4. The main question that was debated before me on behalf of the appellant was as to the jurisdiction of the civil Court to entertain the suits. The argument in favour of exclusion of jurisdiction of the civil Court was advanced under two heads. The first head of the argument was that the suits were barred under Section 40(1) which provides:

40. (1) No suit shall lie against the Central Government or against any officer of the Government In respect of any order passed in good faith or any act In good faith done or ordered to be done under this Act.

But this section applies to suits for damages and compensation in respect of acts or orders under the Act and it has no application to suits like the present where the relief sought is not damages or compensation in respect of an act or order passed by an officer under the Act but a declaration that the goods manufactured by the plaintiff are not excisable goods to which the provisions of the Act apply and no excise duty is, therefore, leviable on such goods. The decision of the Supreme Court on the similarly worded Section 18 of the Madras General Sales Tax Act, 1939, in Provincial Government, Madras v. J.L. Basappa A.I.R. 1954 S.C. 1873 completely supports this construction of the section. The argument under this head is, therefore, wholly devoid of merit and must be rejected.

5. The argument under the second head was that the jurisdiction of the civil Court to entertain the suits was excluded by reason of the provisions enacted in Sections 35 and 36. It was contended on behalf of the appellant that a new liability of excise which did not exist at common law was created by the Act which at the same time gave a special and particular remedy in Sections 35 and 36 and this remedy given in Sections 35 and 36, therefore, excluded the common law remedy in the civil Courts. The appellant thus sought to bring the case within the third class stated by Willis J., in Wolverhamption New Water Works Ltd. v. Hawkesford (1859) 6 C.B. (N.S.) 336: 'Where a statute creates a liablity not existing at common law and gives also a particular remedy for enforcing it with respect to that class, it has always been held that the party must adopt the form of remedy given by the statute'. It was also pointed out on behalf of the appellant that Section 35(2) attached finality to every order passed in appeal under Section 35(1), subject to the power of revision conferred by Section 36 and this finality was necessarily a finality against determination of the same question by the civil Court and the jurisdiction of the civil Court to entertain such question was, therefore, clearly excluded. The question raised in the suits, the appellant submitted, was a question within the jurisdiction of the Excise Officers under the Act and the Rules and was in fact decided by the Superintendent of Central Excise by his order dated 28th July 1954 and in appeal by the Assistant Collector of Central Excise by his order dated 13th Septmber 1954 and the civil Court had, therefore, no jurisdiction to entertain the suits.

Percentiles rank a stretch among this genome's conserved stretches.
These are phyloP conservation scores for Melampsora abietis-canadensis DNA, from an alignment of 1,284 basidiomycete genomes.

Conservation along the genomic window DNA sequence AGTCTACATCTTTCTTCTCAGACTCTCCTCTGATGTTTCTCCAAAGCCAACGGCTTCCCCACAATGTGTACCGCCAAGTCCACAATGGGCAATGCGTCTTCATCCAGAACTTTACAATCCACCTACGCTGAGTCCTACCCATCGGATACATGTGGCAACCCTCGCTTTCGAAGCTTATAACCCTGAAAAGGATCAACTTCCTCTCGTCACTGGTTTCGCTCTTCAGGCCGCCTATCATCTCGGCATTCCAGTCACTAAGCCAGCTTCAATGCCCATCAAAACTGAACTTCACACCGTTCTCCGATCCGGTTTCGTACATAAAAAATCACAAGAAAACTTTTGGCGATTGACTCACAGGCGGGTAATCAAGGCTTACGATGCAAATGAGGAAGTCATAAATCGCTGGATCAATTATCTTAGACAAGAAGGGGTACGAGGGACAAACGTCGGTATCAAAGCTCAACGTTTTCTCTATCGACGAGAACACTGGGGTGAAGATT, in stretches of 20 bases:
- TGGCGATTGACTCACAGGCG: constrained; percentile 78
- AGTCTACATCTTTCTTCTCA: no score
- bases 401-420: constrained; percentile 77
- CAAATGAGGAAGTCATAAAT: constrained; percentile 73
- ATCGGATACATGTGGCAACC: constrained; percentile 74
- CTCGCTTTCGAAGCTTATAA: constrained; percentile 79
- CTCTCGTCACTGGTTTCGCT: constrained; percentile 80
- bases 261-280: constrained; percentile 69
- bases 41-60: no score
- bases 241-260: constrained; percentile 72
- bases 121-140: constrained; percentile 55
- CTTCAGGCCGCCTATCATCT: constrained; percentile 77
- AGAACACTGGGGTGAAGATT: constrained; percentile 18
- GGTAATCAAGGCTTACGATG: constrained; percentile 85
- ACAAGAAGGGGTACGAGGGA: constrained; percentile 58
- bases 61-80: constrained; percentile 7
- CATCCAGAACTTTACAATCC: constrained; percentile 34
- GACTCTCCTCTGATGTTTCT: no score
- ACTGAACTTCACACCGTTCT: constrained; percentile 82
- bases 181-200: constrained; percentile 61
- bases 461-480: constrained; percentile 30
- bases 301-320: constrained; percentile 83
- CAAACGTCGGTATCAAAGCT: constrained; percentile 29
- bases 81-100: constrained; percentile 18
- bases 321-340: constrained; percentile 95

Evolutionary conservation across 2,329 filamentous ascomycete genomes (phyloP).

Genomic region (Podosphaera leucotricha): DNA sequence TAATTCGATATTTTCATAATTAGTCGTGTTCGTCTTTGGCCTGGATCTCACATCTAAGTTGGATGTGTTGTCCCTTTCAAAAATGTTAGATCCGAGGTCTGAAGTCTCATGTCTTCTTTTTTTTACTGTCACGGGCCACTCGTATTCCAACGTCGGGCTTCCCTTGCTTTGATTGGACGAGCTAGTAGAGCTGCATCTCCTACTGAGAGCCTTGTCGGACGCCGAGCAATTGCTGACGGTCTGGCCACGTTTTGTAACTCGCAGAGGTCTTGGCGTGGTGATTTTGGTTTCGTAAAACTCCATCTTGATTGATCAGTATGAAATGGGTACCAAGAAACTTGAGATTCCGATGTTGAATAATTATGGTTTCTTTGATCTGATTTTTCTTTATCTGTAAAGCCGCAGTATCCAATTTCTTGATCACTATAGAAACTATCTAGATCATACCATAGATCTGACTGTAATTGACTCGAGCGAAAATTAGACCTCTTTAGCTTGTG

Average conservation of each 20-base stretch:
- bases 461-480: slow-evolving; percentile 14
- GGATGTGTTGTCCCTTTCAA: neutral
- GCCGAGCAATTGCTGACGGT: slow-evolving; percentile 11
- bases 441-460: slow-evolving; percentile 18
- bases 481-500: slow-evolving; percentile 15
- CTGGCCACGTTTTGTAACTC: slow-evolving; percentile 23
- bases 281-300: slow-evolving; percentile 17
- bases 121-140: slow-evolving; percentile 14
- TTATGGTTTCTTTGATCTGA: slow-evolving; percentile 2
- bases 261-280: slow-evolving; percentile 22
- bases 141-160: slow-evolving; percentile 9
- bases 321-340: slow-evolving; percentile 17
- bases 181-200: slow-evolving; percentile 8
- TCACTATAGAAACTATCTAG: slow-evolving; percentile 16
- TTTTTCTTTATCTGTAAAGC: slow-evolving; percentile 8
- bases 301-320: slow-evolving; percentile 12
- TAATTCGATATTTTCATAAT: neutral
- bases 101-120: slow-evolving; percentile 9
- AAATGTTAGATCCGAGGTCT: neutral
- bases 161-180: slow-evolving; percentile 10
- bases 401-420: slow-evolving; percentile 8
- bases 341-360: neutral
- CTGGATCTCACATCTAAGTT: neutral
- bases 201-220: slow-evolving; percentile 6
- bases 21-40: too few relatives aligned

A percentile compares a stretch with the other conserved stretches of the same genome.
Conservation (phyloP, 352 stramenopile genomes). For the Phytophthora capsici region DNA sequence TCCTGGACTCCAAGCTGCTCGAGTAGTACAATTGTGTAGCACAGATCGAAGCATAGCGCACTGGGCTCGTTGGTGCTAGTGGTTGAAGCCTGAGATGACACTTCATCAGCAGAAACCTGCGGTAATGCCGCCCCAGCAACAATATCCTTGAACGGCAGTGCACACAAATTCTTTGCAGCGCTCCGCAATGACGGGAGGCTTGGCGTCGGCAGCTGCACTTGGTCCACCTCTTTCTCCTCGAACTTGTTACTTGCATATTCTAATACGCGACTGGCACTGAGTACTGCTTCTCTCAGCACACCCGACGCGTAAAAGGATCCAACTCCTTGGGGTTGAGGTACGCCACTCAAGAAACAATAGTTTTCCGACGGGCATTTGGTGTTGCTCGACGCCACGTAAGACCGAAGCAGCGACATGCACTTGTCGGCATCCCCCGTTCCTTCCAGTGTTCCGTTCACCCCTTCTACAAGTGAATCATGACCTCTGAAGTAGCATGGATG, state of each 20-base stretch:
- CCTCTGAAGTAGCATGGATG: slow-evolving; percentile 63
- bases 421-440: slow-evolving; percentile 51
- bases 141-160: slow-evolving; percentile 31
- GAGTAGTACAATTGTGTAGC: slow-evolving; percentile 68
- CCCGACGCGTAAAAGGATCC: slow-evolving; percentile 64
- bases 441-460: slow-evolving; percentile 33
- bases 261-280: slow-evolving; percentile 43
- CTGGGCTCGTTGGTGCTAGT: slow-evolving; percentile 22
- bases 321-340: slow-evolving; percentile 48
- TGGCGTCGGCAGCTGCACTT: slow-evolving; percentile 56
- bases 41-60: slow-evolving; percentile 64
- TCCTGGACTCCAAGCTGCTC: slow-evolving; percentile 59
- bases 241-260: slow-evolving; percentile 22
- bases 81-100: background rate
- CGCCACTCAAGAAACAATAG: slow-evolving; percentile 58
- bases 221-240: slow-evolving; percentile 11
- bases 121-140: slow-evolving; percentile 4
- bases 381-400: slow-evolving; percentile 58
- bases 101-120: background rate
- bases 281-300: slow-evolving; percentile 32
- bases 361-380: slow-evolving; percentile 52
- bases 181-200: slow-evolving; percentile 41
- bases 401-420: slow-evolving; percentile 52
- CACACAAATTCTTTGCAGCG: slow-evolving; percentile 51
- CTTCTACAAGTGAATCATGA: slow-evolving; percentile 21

6. Now in every case where a question of exclusion of jurisdiction of the civil Court either expressly or by necessary implication is raised, it must be decided in the light of the words used in the statutory provision on which the plea is rested, the scheme of the relevant provisions, their object and their purpose. It would, therefore, be desirable to refer to some of the relevant provisions of the Act and the Rules. Section 2(d) defines 'excisable goods' to mean goods specified in the First Schedule as being subject to a duty of excise and the definition also includes salt. Section 3(1) provides for levy of excise duty on excisable goods in the following words:

3. Duties specified In the first Schedule to be levied: